|Jodi Katz||So there is this feeling that I get when I travel where, when I wake up in the morning, I have to take care of me and only me-|
|Danya Klein||Yeah, good for you.|
|Jodi Katz||And that's a really satisfying feeling, this idea of taking advantage of the fact that you're in town to actually get those meetings that are typically harder to get, that's a really fascinating new business tactic. I mean, the only difference between that email and the meet with me email is I'm in town. It's sort of a fascinating impact that it has, though.|
|Danya Klein||It's tremendous. I mean, you have to definitely tailor it down to the reasons why to meet, in terms of new case studies that are relevant to that person, new experiences that you've heard about that might be relevant for them, plus that you're there, and I think that really helps converge. And I also call it the three punch rule. You let people know you're coming. Expect no response. And then you follow up with them again, and usually if you follow up with them at the beginning of the week, by the end of the week, hopefully you hear from the people it's most meaningful for, and you get to do that.
And then there's a whole science to confirming your meetings and making the most out of the time you're there, and that's how we do it. If you're going through cycles, I think it's really difficult to constantly be in a million cycles at once, to be doing business development, proposals, and outreach in that world, closing, and then executing those activities that you're doing all ... you have to do a little bit all at once, but if you're kind of in a focused cycle, which you have to be when you're abroad, which is right now, we're in pitching mode, next week, we're in fall out mode, week after that, we're in proposal mode, week after that, we're in kick off mode. It does create a cadence to the way that the team works and that you work that I think is sort of symbiotic especially, again, if you're not close by all the time.
|Jodi Katz||I didn't even know that was an option to control the pace.|
|Danya Klein||The pace sort of cycles around our travel.|
|Jodi Katz||Right. Your business development is when you travel. When you're not traveling, you rest.|
|Danya Klein||It's off the gas. We do more generic, we do more kind of what you call content marketing, and we're sending out ... that's how you end up hearing about us is that we work with editorial publications like CEW, WWD, Business of Fashion, and one of our key learnings, and we'll talk about what we do also, but one of the key learnings from Preen.Me is that data is the most critical piece for editors to be able to find clarity and insight about what they're writing about. Also with business partners and brand partners as well, but it's really easy to collaborate with editorial partners when you can give them they key percentage or the key figure that helps really crystallize the story that they're writing that they wouldn't be able to get otherwise.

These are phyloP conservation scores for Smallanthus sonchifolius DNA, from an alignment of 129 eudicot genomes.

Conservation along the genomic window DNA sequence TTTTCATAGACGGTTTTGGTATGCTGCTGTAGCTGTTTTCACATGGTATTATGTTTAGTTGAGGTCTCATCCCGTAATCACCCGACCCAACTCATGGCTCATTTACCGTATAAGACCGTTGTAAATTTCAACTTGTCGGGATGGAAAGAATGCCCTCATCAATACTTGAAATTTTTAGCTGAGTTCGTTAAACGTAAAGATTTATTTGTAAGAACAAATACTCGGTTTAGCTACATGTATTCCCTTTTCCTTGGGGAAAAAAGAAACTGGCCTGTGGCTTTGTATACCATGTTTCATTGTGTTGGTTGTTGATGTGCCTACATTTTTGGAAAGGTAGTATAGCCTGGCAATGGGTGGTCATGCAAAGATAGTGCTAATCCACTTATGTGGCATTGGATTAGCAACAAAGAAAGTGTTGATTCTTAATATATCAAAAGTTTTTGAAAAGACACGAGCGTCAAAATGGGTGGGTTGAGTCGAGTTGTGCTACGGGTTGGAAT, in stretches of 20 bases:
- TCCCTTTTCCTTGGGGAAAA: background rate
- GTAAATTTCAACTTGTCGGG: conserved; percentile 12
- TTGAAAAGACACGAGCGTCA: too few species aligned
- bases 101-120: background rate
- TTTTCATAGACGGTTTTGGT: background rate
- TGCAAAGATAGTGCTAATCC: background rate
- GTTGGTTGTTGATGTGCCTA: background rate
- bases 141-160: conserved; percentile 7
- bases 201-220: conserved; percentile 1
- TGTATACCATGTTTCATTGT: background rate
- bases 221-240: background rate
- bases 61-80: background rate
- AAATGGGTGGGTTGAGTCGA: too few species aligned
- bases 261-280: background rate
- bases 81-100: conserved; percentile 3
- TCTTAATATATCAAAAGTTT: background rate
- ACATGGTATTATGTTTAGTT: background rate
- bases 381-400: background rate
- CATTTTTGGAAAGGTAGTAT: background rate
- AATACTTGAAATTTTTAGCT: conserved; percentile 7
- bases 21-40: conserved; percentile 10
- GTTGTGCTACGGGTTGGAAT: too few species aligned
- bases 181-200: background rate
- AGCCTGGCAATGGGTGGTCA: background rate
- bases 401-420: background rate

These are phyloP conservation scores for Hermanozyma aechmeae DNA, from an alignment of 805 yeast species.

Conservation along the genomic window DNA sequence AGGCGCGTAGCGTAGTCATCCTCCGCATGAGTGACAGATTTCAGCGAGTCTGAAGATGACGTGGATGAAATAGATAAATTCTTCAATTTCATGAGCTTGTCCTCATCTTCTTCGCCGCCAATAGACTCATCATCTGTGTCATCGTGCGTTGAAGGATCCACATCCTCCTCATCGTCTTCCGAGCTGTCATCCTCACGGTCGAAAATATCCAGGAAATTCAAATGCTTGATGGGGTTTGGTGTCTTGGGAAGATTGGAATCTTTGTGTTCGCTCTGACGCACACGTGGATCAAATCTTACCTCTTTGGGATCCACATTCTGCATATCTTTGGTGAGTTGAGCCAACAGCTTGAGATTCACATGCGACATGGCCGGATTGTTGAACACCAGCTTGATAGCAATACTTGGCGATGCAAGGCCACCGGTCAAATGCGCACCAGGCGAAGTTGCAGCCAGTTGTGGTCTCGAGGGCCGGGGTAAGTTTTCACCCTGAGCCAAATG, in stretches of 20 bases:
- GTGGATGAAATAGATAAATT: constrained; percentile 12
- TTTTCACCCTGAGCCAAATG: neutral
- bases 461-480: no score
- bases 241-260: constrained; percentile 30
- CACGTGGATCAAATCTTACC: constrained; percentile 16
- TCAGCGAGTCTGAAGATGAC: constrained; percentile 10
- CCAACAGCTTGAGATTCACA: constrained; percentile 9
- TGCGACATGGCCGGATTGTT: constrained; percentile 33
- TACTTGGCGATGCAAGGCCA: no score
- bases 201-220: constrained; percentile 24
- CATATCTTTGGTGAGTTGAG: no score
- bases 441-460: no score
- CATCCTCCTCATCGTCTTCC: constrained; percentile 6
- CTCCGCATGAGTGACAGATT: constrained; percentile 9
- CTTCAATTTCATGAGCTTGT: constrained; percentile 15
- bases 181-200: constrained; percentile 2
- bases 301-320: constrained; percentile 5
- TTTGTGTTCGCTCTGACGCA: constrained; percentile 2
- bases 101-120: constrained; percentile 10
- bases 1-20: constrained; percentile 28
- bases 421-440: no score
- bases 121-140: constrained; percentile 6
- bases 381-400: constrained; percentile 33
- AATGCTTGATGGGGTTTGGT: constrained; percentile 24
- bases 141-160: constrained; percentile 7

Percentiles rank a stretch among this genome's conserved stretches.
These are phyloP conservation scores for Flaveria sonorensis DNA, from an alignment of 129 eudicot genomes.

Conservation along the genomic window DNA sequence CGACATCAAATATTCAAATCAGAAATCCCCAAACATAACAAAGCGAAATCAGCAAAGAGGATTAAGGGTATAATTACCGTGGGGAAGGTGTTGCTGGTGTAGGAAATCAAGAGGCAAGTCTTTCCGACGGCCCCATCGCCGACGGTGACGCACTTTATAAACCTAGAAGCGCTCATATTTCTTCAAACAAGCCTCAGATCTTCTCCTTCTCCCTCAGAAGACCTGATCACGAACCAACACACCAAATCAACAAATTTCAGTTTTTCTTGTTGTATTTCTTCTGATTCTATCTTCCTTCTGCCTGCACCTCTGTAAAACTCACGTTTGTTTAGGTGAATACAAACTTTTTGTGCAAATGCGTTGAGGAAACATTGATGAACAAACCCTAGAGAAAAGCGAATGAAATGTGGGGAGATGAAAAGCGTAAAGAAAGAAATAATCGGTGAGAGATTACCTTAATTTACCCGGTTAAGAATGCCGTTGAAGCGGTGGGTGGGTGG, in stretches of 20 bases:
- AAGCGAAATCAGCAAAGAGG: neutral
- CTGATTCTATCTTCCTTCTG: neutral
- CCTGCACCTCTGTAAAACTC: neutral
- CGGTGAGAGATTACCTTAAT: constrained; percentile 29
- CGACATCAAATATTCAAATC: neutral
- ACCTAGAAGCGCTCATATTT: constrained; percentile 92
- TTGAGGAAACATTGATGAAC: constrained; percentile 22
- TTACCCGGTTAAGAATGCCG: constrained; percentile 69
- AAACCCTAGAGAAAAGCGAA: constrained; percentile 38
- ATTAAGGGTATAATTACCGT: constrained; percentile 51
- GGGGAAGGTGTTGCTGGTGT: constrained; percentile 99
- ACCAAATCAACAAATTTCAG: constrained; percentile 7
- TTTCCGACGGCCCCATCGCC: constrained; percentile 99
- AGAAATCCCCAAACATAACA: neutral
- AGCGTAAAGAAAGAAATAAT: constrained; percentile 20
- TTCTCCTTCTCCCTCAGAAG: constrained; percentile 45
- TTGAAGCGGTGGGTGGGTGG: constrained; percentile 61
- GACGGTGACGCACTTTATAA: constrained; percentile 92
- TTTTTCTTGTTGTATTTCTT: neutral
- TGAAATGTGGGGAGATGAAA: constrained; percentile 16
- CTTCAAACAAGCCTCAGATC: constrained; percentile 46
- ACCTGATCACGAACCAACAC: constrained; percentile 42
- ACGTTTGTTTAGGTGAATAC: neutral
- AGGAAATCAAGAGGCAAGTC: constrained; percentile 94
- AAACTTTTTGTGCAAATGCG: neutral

We work a lot on those content marketing and story pieces, and we try to publish those through our LinkedIn, through our own channels, through our editorial partner channels, in those kind of off heavy marketing periods, if that makes sense, and as a combination of those things, you kind of do some soft, some hard, and have an always on strategy.
|Jodi Katz||Okay, this is very interesting. I'm going to think about this because I would like a better pace in our own business development, and I didn't even think that I had the chance to control the pace of it, but I'm going to talk to you about that offline. Before we jump into Preen.Me and how fascinating it is and your background, you mentioned something just now that I really want to talk about, which is confirming meetings.|